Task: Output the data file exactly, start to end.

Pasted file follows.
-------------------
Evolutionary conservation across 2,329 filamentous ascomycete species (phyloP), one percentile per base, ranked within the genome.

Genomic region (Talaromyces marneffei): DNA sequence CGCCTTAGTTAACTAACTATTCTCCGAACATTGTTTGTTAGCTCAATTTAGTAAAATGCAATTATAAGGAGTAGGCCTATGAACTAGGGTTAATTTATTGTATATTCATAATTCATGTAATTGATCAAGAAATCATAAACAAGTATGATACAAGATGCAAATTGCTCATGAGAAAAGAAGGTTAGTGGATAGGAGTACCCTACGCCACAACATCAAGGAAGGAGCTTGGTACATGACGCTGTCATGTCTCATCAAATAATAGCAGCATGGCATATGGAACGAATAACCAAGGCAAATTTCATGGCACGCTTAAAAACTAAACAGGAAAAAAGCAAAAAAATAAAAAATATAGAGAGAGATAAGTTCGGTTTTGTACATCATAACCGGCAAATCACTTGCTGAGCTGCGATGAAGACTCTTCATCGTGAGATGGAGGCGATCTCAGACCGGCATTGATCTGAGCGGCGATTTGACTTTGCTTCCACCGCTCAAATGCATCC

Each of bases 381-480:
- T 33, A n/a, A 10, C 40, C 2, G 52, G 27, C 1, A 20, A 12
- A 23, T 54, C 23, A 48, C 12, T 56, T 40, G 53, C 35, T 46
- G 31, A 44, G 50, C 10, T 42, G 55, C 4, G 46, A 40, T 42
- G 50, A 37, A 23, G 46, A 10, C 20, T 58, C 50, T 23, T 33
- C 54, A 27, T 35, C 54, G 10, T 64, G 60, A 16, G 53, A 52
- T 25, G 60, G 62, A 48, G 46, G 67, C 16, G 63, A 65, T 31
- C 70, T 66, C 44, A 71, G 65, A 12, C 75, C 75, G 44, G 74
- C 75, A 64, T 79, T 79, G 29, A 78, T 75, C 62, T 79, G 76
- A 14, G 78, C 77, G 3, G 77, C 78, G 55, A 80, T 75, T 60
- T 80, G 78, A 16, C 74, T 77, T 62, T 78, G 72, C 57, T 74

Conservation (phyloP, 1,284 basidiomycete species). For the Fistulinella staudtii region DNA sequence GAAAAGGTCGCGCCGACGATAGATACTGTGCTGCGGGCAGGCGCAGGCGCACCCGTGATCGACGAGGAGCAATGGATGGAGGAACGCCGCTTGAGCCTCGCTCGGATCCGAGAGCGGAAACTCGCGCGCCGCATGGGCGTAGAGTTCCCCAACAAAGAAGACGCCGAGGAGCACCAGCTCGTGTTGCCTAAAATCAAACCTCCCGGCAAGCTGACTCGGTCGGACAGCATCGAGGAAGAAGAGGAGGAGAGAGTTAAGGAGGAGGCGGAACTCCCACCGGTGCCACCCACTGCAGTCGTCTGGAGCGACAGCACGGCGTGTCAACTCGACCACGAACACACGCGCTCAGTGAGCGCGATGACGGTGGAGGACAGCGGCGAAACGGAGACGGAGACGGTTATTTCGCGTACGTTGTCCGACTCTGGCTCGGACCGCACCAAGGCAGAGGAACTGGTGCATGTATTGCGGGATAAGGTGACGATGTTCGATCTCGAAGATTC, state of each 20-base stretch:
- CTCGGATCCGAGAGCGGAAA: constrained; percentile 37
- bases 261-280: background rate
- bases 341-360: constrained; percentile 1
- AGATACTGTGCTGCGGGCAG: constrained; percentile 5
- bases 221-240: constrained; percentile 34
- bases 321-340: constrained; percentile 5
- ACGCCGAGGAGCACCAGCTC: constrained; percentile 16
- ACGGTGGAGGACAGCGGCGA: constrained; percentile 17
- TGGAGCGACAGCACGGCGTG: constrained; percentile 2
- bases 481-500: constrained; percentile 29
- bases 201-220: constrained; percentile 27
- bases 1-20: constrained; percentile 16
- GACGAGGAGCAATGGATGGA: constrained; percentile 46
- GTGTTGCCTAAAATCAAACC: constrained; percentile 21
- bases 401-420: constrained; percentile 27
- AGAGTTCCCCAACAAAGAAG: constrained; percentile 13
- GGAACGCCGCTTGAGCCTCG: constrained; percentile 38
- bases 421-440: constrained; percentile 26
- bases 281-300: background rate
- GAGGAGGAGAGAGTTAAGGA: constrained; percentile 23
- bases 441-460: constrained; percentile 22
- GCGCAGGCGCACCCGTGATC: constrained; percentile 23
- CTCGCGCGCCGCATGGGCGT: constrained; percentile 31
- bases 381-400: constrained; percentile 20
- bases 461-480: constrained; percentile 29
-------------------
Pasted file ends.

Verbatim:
Evolutionary conservation across 2,329 filamentous ascomycete species (phyloP), one percentile per base, ranked within the genome.

Genomic region (Talaromyces marneffei): DNA sequence CGCCTTAGTTAACTAACTATTCTCCGAACATTGTTTGTTAGCTCAATTTAGTAAAATGCAATTATAAGGAGTAGGCCTATGAACTAGGGTTAATTTATTGTATATTCATAATTCATGTAATTGATCAAGAAATCATAAACAAGTATGATACAAGATGCAAATTGCTCATGAGAAAAGAAGGTTAGTGGATAGGAGTACCCTACGCCACAACATCAAGGAAGGAGCTTGGTACATGACGCTGTCATGTCTCATCAAATAATAGCAGCATGGCATATGGAACGAATAACCAAGGCAAATTTCATGGCACGCTTAAAAACTAAACAGGAAAAAAGCAAAAAAATAAAAAATATAGAGAGAGATAAGTTCGGTTTTGTACATCATAACCGGCAAATCACTTGCTGAGCTGCGATGAAGACTCTTCATCGTGAGATGGAGGCGATCTCAGACCGGCATTGATCTGAGCGGCGATTTGACTTTGCTTCCACCGCTCAAATGCATCC

Each of bases 381-480:
- T 33, A n/a, A 10, C 40, C 2, G 52, G 27, C 1, A 20, A 12
- A 23, T 54, C 23, A 48, C 12, T 56, T 40, G 53, C 35, T 46
- G 31, A 44, G 50, C 10, T 42, G 55, C 4, G 46, A 40, T 42
- G 50, A 37, A 23, G 46, A 10, C 20, T 58, C 50, T 23, T 33
- C 54, A 27, T 35, C 54, G 10, T 64, G 60, A 16, G 53, A 52
- T 25, G 60, G 62, A 48, G 46, G 67, C 16, G 63, A 65, T 31
- C 70, T 66, C 44, A 71, G 65, A 12, C 75, C 75, G 44, G 74
- C 75, A 64, T 79, T 79, G 29, A 78, T 75, C 62, T 79, G 76
- A 14, G 78, C 77, G 3, G 77, C 78, G 55, A 80, T 75, T 60
- T 80, G 78, A 16, C 74, T 77, T 62, T 78, G 72, C 57, T 74

Conservation (phyloP, 1,284 basidiomycete species). For the Fistulinella staudtii region DNA sequence GAAAAGGTCGCGCCGACGATAGATACTGTGCTGCGGGCAGGCGCAGGCGCACCCGTGATCGACGAGGAGCAATGGATGGAGGAACGCCGCTTGAGCCTCGCTCGGATCCGAGAGCGGAAACTCGCGCGCCGCATGGGCGTAGAGTTCCCCAACAAAGAAGACGCCGAGGAGCACCAGCTCGTGTTGCCTAAAATCAAACCTCCCGGCAAGCTGACTCGGTCGGACAGCATCGAGGAAGAAGAGGAGGAGAGAGTTAAGGAGGAGGCGGAACTCCCACCGGTGCCACCCACTGCAGTCGTCTGGAGCGACAGCACGGCGTGTCAACTCGACCACGAACACACGCGCTCAGTGAGCGCGATGACGGTGGAGGACAGCGGCGAAACGGAGACGGAGACGGTTATTTCGCGTACGTTGTCCGACTCTGGCTCGGACCGCACCAAGGCAGAGGAACTGGTGCATGTATTGCGGGATAAGGTGACGATGTTCGATCTCGAAGATTC, state of each 20-base stretch:
- CTCGGATCCGAGAGCGGAAA: constrained; percentile 37
- bases 261-280: background rate
- bases 341-360: constrained; percentile 1
- AGATACTGTGCTGCGGGCAG: constrained; percentile 5
- bases 221-240: constrained; percentile 34
- bases 321-340: constrained; percentile 5
- ACGCCGAGGAGCACCAGCTC: constrained; percentile 16
- ACGGTGGAGGACAGCGGCGA: constrained; percentile 17
- TGGAGCGACAGCACGGCGTG: constrained; percentile 2
- bases 481-500: constrained; percentile 29
- bases 201-220: constrained; percentile 27
- bases 1-20: constrained; percentile 16
- GACGAGGAGCAATGGATGGA: constrained; percentile 46
- GTGTTGCCTAAAATCAAACC: constrained; percentile 21
- bases 401-420: constrained; percentile 27
- AGAGTTCCCCAACAAAGAAG: constrained; percentile 13
- GGAACGCCGCTTGAGCCTCG: constrained; percentile 38
- bases 421-440: constrained; percentile 26
- bases 281-300: background rate
- GAGGAGGAGAGAGTTAAGGA: constrained; percentile 23
- bases 441-460: constrained; percentile 22
- GCGCAGGCGCACCCGTGATC: constrained; percentile 23
- CTCGCGCGCCGCATGGGCGT: constrained; percentile 31
- bases 381-400: constrained; percentile 20
- bases 461-480: constrained; percentile 29